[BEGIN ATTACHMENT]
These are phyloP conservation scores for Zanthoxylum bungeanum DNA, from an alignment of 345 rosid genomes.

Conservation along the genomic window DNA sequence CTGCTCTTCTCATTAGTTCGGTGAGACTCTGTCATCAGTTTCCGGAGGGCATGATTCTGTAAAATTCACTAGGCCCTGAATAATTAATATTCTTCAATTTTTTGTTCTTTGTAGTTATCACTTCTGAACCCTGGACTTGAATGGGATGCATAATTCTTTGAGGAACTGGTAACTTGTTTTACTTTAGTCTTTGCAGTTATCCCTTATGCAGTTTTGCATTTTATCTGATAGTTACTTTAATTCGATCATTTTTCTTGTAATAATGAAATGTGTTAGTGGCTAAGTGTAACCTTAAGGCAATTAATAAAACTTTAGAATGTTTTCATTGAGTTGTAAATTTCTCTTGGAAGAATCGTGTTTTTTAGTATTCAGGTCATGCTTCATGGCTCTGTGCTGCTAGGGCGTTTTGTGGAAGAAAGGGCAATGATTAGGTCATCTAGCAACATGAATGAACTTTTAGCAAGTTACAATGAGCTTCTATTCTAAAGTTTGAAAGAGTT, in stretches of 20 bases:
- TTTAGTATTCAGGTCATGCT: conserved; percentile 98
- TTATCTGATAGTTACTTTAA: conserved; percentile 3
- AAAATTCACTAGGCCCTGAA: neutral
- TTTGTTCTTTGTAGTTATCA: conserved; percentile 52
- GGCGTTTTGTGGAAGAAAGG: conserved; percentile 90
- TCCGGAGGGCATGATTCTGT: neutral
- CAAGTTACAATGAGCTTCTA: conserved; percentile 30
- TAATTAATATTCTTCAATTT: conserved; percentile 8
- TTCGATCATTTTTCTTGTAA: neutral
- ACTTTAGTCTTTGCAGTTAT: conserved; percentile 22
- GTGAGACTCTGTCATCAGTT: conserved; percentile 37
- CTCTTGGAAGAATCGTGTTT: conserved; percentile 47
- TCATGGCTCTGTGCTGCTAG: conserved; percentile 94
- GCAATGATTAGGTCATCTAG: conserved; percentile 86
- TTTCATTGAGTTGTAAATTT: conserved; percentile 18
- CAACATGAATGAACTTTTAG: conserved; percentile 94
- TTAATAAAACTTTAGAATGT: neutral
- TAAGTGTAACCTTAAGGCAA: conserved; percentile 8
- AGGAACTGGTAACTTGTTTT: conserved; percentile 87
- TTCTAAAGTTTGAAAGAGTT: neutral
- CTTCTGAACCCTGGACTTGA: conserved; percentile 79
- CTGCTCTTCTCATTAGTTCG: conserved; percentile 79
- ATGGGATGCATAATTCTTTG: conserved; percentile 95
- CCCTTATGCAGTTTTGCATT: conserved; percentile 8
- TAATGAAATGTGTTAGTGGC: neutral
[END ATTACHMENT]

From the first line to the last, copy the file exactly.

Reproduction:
These are phyloP conservation scores for Zanthoxylum bungeanum DNA, from an alignment of 345 rosid genomes.

Conservation along the genomic window DNA sequence CTGCTCTTCTCATTAGTTCGGTGAGACTCTGTCATCAGTTTCCGGAGGGCATGATTCTGTAAAATTCACTAGGCCCTGAATAATTAATATTCTTCAATTTTTTGTTCTTTGTAGTTATCACTTCTGAACCCTGGACTTGAATGGGATGCATAATTCTTTGAGGAACTGGTAACTTGTTTTACTTTAGTCTTTGCAGTTATCCCTTATGCAGTTTTGCATTTTATCTGATAGTTACTTTAATTCGATCATTTTTCTTGTAATAATGAAATGTGTTAGTGGCTAAGTGTAACCTTAAGGCAATTAATAAAACTTTAGAATGTTTTCATTGAGTTGTAAATTTCTCTTGGAAGAATCGTGTTTTTTAGTATTCAGGTCATGCTTCATGGCTCTGTGCTGCTAGGGCGTTTTGTGGAAGAAAGGGCAATGATTAGGTCATCTAGCAACATGAATGAACTTTTAGCAAGTTACAATGAGCTTCTATTCTAAAGTTTGAAAGAGTT, in stretches of 20 bases:
- TTTAGTATTCAGGTCATGCT: conserved; percentile 98
- TTATCTGATAGTTACTTTAA: conserved; percentile 3
- AAAATTCACTAGGCCCTGAA: neutral
- TTTGTTCTTTGTAGTTATCA: conserved; percentile 52
- GGCGTTTTGTGGAAGAAAGG: conserved; percentile 90
- TCCGGAGGGCATGATTCTGT: neutral
- CAAGTTACAATGAGCTTCTA: conserved; percentile 30
- TAATTAATATTCTTCAATTT: conserved; percentile 8
- TTCGATCATTTTTCTTGTAA: neutral
- ACTTTAGTCTTTGCAGTTAT: conserved; percentile 22
- GTGAGACTCTGTCATCAGTT: conserved; percentile 37
- CTCTTGGAAGAATCGTGTTT: conserved; percentile 47
- TCATGGCTCTGTGCTGCTAG: conserved; percentile 94
- GCAATGATTAGGTCATCTAG: conserved; percentile 86
- TTTCATTGAGTTGTAAATTT: conserved; percentile 18
- CAACATGAATGAACTTTTAG: conserved; percentile 94
- TTAATAAAACTTTAGAATGT: neutral
- TAAGTGTAACCTTAAGGCAA: conserved; percentile 8
- AGGAACTGGTAACTTGTTTT: conserved; percentile 87
- TTCTAAAGTTTGAAAGAGTT: neutral
- CTTCTGAACCCTGGACTTGA: conserved; percentile 79
- CTGCTCTTCTCATTAGTTCG: conserved; percentile 79
- ATGGGATGCATAATTCTTTG: conserved; percentile 95
- CCCTTATGCAGTTTTGCATT: conserved; percentile 8
- TAATGAAATGTGTTAGTGGC: neutral